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Friday, May 24, 2024

CORRECTION: Here’s how Jamestown Settlement is commemorating Jamestown Day

Visitors of this year’s Jamestown Day celebration can explore many exhibits and interactive events, including a demonstrations of English and Powhatan comparative weaponry. (WYDaily/Courtesy of the Jamestown Settlement Museum)

EDITOR’S NOTE: This story originally stated that this event would be a celebration. After discussing it with Jamestown Settlement, we have changed the wording to reflect that this is a commemoration. We apologize for any confusion. Additionally, we have updated a few of the embedded hyperlinks in the story, including for the link on how to purchase admission.

JAMESTOWN — The Jamestown Settlement Museum is commemorating Jamestown Day on May 8. This year’s commemoration will mark the 414th anniversary of the 1607 founding of the Jamestown colony.

The museum will commemorate this year’s anniversary with a variety of family-friendly interpretive programs, military salutes, and maritime demonstrations. Additionally, the settlement will include special Indigenous Arts Day activities.

In conjunction with “FOCUSED: A Century of Virginia Indian Resilience,” a contemporary exhibition on display through March 25, 2022, Indigenous Arts Day will celebrate native culture through outdoor demonstrations of music, dance, traditional as well as contemporary art.

RELATED STORY: New exhibit on ‘Virginia Indian tribal communities’ opens at Jamestown Settlement

Red Crooked Sky American Indian Dance Troupe, Stoney Creek Singers and award-winning hoop dancer Meredith Schramm (Omaha) will perform, along with flutist Nathan Elliott (Nottoway). Throughout the day, a variety of native artists will display and demonstrate their work, which will be available for purchase.

At the ships’ pier, visitors can board the Godspeed, a re-creation of one of the three ships that brought English colonists to Jamestown in 1607, and learn how sailors navigated the seas in the 17th century with a 1 p.m. demonstration on celestial navigation.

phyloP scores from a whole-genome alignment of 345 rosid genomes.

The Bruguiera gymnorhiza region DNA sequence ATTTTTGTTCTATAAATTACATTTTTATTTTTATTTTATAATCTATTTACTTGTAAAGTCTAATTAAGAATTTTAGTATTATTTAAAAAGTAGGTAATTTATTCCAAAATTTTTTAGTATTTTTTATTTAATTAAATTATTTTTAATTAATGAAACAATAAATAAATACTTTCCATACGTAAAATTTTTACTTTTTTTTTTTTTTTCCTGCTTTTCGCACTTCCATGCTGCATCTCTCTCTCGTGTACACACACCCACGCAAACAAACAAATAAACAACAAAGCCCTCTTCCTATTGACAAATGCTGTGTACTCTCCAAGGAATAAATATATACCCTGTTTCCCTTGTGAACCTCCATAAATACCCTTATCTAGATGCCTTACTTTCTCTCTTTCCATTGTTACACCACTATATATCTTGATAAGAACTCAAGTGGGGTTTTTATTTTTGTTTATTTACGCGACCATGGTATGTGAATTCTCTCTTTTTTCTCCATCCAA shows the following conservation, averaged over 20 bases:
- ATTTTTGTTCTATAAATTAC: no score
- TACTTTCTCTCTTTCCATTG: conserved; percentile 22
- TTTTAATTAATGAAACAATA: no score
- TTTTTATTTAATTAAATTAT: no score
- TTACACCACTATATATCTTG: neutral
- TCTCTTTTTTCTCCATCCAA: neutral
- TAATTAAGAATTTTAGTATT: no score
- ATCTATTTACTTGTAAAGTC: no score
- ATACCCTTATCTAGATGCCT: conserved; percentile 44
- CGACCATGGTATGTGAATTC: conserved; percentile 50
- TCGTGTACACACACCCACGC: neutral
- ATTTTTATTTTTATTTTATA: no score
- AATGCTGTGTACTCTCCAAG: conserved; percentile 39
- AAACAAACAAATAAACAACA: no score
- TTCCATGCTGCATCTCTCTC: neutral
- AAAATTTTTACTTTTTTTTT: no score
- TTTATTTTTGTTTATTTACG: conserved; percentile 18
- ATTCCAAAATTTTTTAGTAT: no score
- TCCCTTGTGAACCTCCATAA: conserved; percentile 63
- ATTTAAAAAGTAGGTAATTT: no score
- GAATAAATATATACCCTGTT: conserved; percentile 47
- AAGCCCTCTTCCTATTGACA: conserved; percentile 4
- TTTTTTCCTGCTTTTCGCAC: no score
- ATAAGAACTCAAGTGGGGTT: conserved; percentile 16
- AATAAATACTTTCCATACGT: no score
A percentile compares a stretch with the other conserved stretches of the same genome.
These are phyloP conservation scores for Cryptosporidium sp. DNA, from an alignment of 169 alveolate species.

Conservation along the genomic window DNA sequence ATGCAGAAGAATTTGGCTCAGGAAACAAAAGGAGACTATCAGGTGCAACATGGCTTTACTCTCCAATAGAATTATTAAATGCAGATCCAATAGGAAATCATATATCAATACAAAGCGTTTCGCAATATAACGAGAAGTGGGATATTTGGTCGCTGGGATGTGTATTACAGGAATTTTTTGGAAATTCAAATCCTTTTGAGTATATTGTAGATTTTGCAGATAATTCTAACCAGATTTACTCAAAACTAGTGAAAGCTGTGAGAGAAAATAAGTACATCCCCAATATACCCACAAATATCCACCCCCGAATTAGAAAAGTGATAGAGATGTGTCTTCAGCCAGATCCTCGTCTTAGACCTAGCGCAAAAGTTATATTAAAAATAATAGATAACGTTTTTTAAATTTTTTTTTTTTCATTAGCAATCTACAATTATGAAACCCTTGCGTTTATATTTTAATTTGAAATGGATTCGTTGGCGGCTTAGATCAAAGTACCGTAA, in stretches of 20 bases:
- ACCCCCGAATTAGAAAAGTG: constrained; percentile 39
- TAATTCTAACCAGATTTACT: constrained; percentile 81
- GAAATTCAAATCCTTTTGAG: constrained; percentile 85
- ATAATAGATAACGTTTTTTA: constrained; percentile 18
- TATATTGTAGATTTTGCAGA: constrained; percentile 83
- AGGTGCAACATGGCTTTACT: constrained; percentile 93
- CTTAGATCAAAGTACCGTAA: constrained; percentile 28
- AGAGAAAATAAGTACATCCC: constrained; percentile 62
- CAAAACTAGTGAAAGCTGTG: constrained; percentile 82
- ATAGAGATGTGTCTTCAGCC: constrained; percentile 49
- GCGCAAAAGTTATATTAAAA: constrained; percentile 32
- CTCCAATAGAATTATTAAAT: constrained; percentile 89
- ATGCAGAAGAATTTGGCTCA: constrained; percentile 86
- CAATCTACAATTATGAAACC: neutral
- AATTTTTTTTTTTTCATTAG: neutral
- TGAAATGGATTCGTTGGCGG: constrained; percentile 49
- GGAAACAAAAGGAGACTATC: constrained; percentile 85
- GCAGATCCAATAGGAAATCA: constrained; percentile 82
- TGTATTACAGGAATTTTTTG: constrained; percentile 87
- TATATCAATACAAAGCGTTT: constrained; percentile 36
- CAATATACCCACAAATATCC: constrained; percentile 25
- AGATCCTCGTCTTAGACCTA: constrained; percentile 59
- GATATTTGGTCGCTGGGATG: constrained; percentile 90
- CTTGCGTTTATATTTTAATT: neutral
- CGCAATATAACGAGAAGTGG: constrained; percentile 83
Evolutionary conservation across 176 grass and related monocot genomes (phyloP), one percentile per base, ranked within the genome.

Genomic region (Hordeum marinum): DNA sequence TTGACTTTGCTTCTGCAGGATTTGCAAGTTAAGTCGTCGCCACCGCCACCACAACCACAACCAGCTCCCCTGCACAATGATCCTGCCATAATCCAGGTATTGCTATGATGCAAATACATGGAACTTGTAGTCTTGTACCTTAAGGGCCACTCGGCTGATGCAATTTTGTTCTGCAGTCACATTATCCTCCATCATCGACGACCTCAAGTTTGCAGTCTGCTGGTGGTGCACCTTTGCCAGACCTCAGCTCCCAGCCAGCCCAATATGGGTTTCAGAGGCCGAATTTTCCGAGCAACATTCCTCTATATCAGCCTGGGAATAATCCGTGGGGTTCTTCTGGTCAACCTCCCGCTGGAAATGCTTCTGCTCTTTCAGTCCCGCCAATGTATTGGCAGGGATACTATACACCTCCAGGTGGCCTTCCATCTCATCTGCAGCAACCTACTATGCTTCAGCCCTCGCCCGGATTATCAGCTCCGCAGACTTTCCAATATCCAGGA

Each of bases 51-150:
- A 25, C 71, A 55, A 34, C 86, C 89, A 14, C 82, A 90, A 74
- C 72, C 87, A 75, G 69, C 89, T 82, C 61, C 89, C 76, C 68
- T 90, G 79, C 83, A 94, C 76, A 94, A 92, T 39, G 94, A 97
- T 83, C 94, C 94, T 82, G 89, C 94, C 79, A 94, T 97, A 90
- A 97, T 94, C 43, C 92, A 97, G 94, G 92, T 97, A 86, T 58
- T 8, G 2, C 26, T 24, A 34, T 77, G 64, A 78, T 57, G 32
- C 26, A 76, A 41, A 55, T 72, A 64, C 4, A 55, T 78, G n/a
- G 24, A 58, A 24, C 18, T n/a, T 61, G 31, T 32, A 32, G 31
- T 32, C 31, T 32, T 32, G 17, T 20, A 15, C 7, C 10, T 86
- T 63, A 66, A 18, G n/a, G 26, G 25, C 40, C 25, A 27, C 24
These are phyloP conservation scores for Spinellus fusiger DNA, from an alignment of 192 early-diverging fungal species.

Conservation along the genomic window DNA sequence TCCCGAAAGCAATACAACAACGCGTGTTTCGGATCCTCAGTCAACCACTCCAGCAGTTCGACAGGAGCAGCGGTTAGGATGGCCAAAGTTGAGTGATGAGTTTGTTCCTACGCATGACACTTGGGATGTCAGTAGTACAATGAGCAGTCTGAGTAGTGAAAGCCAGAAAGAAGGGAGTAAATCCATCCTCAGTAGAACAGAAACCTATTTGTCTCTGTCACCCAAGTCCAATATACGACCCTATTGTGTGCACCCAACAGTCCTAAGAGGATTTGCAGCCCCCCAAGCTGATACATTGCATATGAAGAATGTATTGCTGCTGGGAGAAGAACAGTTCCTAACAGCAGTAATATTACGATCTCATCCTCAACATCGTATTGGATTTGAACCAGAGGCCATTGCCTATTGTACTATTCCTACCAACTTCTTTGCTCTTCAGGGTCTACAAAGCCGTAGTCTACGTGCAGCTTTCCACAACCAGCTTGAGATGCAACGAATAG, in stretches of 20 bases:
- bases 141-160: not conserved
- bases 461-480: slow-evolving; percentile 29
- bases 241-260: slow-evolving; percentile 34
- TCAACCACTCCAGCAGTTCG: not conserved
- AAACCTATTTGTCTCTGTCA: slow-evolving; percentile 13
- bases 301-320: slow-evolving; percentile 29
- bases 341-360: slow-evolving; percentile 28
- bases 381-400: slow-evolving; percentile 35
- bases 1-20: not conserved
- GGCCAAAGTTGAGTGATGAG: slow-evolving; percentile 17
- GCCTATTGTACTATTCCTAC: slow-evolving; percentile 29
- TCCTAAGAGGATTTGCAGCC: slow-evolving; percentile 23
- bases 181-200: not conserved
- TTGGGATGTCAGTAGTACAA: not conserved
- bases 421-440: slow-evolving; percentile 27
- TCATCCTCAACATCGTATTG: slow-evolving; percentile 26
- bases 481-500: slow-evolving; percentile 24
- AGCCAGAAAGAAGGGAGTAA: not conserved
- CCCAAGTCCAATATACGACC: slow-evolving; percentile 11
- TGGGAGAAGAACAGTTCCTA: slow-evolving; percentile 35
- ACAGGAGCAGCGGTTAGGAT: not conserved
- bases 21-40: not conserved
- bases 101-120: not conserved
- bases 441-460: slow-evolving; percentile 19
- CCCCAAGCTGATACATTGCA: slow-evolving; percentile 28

The re-created Paspahegh town will be open for visitors to discover how Virginia Indians constructed a dugout canoe, cooked over open fires and made tools of stone and bone. In the re-created fort, visitors can see demonstrations of period cooking, military and matchlock firings, as well as artillery firing near the riverfront, and view demonstrations of English and Powhatan comparative weaponry, according to the news release.

Inside the museum, the docudrama, “1607: A Nation Takes Root,” will play every 30 minutes in the museum theater. The film traces the evolution of the Virginia Company that sponsored the Jamestown colony, examines the relationship between the English colonists and the Powhatan Indians, and chronicles the arrival of the first recorded Africans in 1619.

Jamestown Settlement is located at 2110 Jamestown Rd, with daily hours from 9 a.m. to 5 p.m. The gift shop and café open during museum hours. Parking is free. Residents of James City County, York County and the City of Williamsburg, including William & Mary students, receive free admission with proof of residency.

Admission tickets can be purchased online or in person, following safety protocols.



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